You have to understand about my family and The New York Times. My father told only one World War II story about his service as a personnel specialist at the Great Lakes Naval Training Center. It was about the time he was so absorbed in reading a copy of the Times that he didn’t hear an officer tell him to place his hat on his head. He didn’t hear it the second time, either. And so he ended up in the brig.
My mother was equally enthusiastic about the paper—at least all its writers other than William Safire. (Fortunately, she passed away before the advent of David Brooks). Not surprisingly, at a young age, I myself started avidly following such bylines as Russell Baker, Red Smith, Robert Lipsyte, John Leonard, Craig Claiborne, Mimi Sheraton, Vincent Canby, Janet Maslin, Andrew H. Malcolm, Ira Berkow, R.W. Apple, Richard F. Shepherd, N.R. Kleinfield, George Vecsey, Jon Pareles, Michael Winerip, Virginia Heffernan. And so on.
In his recent New Yorker profile of the new editor of the Times, Jill Abramson, Ken Auletta notes that while she was growing up, Abramson’s “family so revered the Times that at one point they had two copies delivered to their home. ‘The New York Times was our religion,’ Abramson has said more than once.”
Sounds just like my family, except for the two copies bit. Just a little showy, don’t you think?
My father followed his naval career with a longer and much more distinguished one as a labor mediator and then arbitrator in the New York area. His involvement in numerous labor disputes periodically landed him in the Times’ pages. You could look it up. This was gratifying to him, I know, but it was nothing compared to what happened in 1975, when he was recruited to help resolve a New York teachers’ strike. It was touch and go for a couple of days, and eventually the paper’s editors decided to make my old man, Louis Yagoda, the Man in the News.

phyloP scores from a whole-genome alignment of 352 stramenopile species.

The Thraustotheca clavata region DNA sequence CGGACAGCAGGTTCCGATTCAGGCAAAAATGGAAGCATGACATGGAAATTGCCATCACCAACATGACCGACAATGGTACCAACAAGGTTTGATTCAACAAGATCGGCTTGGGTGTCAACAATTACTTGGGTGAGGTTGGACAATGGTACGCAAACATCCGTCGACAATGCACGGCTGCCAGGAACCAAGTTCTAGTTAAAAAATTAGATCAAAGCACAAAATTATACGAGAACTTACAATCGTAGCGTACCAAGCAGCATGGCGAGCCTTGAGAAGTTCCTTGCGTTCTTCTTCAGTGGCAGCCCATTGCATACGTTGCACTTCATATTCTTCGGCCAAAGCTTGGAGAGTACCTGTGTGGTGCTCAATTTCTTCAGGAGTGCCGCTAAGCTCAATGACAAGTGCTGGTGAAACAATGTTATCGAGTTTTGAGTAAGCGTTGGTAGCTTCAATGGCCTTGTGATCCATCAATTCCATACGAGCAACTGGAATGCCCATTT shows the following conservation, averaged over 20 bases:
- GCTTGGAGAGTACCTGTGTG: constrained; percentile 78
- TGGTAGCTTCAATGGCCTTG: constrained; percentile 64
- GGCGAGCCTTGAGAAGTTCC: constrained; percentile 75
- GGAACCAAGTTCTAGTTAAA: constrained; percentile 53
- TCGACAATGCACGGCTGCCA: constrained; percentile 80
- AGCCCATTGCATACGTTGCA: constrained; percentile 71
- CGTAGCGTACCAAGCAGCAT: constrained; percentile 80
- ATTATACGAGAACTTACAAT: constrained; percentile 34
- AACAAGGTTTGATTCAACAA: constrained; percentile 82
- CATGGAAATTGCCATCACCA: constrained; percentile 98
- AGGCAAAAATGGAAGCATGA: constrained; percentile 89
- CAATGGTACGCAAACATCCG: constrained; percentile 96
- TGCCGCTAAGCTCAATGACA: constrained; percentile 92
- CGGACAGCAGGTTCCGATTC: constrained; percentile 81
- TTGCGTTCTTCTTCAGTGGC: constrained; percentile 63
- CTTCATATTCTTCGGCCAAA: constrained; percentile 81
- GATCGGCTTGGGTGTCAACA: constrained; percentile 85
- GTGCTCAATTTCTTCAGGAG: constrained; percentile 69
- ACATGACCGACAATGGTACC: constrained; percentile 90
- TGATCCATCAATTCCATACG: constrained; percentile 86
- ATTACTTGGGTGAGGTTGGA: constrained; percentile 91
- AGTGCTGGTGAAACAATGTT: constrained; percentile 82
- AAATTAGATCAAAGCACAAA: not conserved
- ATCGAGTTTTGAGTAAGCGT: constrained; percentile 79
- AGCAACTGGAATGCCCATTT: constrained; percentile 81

This was a rubric—used frequently in earlier decades, not so much nowadays—to designate a profile of a noteworthy newsmaker. The paper delegated a reporter named Robert D. McFadden to do the telephone interview, and my father compared the experience to being in the chair of a master barber. He was especially struck by the clackety-clacking sound of McFadden taking down quotes on his typewriter as they talked. The result was a measured, amply reported and well-written piece, published September 5, 1975, in which the subject was described as “an articulate, 65-year-old state-appointed mediator who thrives on crises, is a master of nuance and has been fashioning Solomonic compromises for nearly 35 years.”
Wise-guy college kid that I was, I immediately went out and ordered my father a sweatshirt with the words “Master of Nuance” on the front.
I also added Robert D. McFadden to the byline-monitor list. Over the years, I observed his penchant for metaphor, figurative language and long, sometimes Johnsonian sentences—already noticeable in the passage above—becoming more pronounced. McFadden, I would learn, was the Times’ ace rewrite man. When a big story broke, he would sit at his desk and take calls from one or several reporters in the field, do his own phone interviews, and weave all the data together into a masterful whole. His skill at this distinctive craft was recognized when he was awarded the Pulitzer Prize for Spot News Reporting in 1996.
The longtime convention at the Times and elsewhere was that the rewrite person would get a single byline in such a story, while the field reporters’ efforts would not be mentioned. That lent each McFadden special an air of almost Godlike omniscience, giving the impression that he had traveled all over the city, the country, and sometimes the world, gathering quotes, facts and on-the-ground sense impressions.